Some will disagree with me but it seems to me Secret Vault is actually tops in overall terms of the content provided. There’s a thrill and there’s a pace to it which is so different from just sitting and talking about a subject in detail. Often it seems to me the rather amateurish approach on many You Tube videos in fact brings people closer to the subject itself and overall it informs people better too. Its not just the Secret Vault. Look at other urbex videos, even those from Martin Zero and so on and one will find there is deeper connection between the viewer and the subject itself. The slickly presented professional stuff such as Hidden London does in fact lose a certain amount of connectedness to the subject – even though there’s a lot of detail being examined. I think that in a way is why Hidden London decided to conduct far greater in depth tours for its third You Tube series because it certainly counts. As has been briefly mentioned, very recently (January 2021) the team did a brand new episode about Piccadilly Circus entitled ‘A Deeper Dig.’ That was a far more nitty gritty exploration of the station and I found it considerably better than the usual presentation format and in some ways I wonder if that is because they have realised they do need a little more wow factor.

The Hidden London presenters do occasionally get dressed for the occasion! This is Chris Nix on the Clapham Hidden London You Tube tour dressed as an air raid warden.

In deference, the Secret Vault’s Matt Williams is always dressed for the occasion!

In terms of presentation Hidden London is a collaboration – different people contributing and the knowledge base is very wide and that is great because one gets a good in depth idea of what the topics are about. The Secret Vault is basically a one man band which means its much harder to achieve the level of presentation that one would like. That’s not always the case however as some of its exploits involve more than one person – one of my favourite Secret Vaults videos is this exploration on Bristol’s hidden underground waterways and that is clearly a group collaboration. Its also one which prompted another group to do a similar one a few weeks later! Another of my favourites is their recent do on the Tower Subway – I wrote about that too! Talk about catching!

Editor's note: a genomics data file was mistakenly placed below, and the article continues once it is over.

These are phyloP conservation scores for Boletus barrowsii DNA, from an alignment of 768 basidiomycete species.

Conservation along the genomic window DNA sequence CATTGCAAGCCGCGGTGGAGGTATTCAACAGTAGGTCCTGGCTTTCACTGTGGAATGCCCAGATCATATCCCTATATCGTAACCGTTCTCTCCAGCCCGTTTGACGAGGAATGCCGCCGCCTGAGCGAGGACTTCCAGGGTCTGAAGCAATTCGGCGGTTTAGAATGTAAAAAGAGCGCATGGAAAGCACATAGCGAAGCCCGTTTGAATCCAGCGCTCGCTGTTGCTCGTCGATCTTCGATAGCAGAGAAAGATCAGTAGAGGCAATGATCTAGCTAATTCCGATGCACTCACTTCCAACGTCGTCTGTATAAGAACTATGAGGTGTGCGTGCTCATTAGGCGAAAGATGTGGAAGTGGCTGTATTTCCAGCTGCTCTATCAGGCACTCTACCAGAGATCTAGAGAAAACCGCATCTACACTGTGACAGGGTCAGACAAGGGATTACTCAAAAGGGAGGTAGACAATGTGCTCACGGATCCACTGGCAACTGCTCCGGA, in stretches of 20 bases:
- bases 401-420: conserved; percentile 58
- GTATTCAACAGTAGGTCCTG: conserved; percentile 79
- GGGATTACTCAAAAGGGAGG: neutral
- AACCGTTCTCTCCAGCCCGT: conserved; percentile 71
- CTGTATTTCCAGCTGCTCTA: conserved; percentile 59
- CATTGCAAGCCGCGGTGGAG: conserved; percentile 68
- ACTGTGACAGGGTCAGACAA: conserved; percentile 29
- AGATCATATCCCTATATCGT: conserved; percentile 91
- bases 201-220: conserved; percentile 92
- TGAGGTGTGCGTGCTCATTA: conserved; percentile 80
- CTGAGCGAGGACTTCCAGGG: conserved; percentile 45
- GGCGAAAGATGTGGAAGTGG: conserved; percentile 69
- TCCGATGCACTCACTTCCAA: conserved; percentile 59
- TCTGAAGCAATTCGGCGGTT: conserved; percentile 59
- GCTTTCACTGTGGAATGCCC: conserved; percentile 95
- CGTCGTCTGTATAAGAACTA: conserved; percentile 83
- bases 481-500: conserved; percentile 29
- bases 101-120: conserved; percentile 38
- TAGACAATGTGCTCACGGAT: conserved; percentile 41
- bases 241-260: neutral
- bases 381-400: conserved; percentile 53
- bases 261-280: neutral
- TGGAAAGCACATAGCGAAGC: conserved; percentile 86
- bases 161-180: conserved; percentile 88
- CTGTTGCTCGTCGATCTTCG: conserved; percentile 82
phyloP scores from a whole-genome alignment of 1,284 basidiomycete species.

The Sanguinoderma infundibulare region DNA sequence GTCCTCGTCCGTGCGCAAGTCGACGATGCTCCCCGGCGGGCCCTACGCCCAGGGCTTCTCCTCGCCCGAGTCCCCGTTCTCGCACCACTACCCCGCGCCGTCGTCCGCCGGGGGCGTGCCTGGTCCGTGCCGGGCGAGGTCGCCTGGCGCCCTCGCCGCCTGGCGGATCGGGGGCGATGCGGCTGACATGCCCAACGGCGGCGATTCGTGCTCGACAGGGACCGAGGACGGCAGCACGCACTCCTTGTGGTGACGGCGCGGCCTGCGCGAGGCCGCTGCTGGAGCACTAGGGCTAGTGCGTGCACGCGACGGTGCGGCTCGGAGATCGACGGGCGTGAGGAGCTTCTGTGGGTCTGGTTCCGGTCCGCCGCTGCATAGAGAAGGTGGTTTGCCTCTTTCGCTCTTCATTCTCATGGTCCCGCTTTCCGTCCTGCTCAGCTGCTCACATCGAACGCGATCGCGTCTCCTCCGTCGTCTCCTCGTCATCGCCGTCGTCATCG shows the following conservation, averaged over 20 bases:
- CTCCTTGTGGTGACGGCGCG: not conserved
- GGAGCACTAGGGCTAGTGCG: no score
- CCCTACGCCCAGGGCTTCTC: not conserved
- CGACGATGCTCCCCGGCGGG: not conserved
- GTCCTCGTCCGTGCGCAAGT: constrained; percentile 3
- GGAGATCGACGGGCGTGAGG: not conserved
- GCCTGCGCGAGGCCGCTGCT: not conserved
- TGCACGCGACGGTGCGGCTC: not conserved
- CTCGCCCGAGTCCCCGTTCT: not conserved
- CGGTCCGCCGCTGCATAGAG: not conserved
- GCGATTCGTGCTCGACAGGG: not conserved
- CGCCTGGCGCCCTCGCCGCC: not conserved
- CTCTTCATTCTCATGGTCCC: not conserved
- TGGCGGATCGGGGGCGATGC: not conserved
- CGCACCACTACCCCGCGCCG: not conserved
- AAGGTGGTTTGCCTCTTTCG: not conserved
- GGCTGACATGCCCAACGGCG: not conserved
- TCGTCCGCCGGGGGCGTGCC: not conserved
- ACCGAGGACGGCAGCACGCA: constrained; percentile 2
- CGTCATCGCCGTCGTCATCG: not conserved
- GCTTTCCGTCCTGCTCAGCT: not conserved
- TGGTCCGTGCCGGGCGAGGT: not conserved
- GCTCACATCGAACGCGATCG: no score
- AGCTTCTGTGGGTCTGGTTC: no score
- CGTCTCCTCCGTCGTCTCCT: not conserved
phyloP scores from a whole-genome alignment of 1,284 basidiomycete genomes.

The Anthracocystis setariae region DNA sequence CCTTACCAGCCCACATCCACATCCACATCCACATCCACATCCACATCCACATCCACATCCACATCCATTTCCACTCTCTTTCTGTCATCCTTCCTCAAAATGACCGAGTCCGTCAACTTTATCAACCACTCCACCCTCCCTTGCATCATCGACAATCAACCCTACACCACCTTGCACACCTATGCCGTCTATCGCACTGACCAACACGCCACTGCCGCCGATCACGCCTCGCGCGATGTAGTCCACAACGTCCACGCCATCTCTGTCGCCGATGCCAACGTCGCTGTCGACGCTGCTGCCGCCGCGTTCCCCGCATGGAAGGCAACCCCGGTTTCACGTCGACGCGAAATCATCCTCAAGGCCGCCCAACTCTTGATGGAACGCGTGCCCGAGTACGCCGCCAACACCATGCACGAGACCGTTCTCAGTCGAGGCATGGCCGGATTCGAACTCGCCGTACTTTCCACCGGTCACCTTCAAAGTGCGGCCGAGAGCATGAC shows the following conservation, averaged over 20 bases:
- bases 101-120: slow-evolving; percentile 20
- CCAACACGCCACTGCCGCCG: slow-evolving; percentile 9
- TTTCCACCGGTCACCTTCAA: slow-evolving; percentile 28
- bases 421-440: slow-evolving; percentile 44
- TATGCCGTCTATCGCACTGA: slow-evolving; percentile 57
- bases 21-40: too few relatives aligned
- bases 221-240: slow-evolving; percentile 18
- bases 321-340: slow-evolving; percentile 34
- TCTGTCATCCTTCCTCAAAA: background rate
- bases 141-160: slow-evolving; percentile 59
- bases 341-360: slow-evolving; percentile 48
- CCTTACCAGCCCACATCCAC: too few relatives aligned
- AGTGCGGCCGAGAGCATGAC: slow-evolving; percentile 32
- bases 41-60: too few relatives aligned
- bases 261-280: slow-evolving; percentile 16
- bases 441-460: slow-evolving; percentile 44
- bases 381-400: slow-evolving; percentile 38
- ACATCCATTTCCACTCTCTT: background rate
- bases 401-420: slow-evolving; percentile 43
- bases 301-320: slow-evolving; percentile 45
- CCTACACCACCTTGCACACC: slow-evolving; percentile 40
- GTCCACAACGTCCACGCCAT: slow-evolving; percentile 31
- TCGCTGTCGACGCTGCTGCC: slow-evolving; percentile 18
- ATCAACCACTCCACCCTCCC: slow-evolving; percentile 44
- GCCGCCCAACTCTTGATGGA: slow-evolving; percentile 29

As for the Secret Vault I have said it is raw, warts and all. Nevertheless one gains a great insight into how things actually are. Instead of entering the deep level tube shelters via an approved access point the way the explorers gain access is from surface buildings (such as those at Belsize Park and Camden) where one can see these access points as they really are – virtually unused these days and practically derelict. Some of the lifts at these places do in fact work but they’re dodgy. Its of course part of the excitement in exploring these considerably out of bound places!

This intro to the Secret Vault’s Clapham urbex video tells us of the types of people that might frequent its explorations! LOL!

With Clapham deep level tube shelter the exclamation at the start of Secret Vault’s video Matt says ‘Gosh, these are the best quality stairs in the world’ which tells us of the rather dodgy, even if exciting, world they are so used to venturing. The stairs are nothing of any sort of brilliant but compared to a lot of other places they do seem like a luxury! In comparison Hidden London says ‘Clapham is one of the most amazing locations that London Underground has.’ With those two different sentences we can see how each views their world and that basically sets the direction for each of those channels’ outputs.

Secret Vault shows us the really unseen bits such as machine control rooms, huge fans, water sumps, even a ride on top of the lifts themselves! That is of course dangerous no doubt but the way one sees how these people especially in their other You Tube videos dealing with urbex exploration of various types of lifts have a dab hand at these sort of things.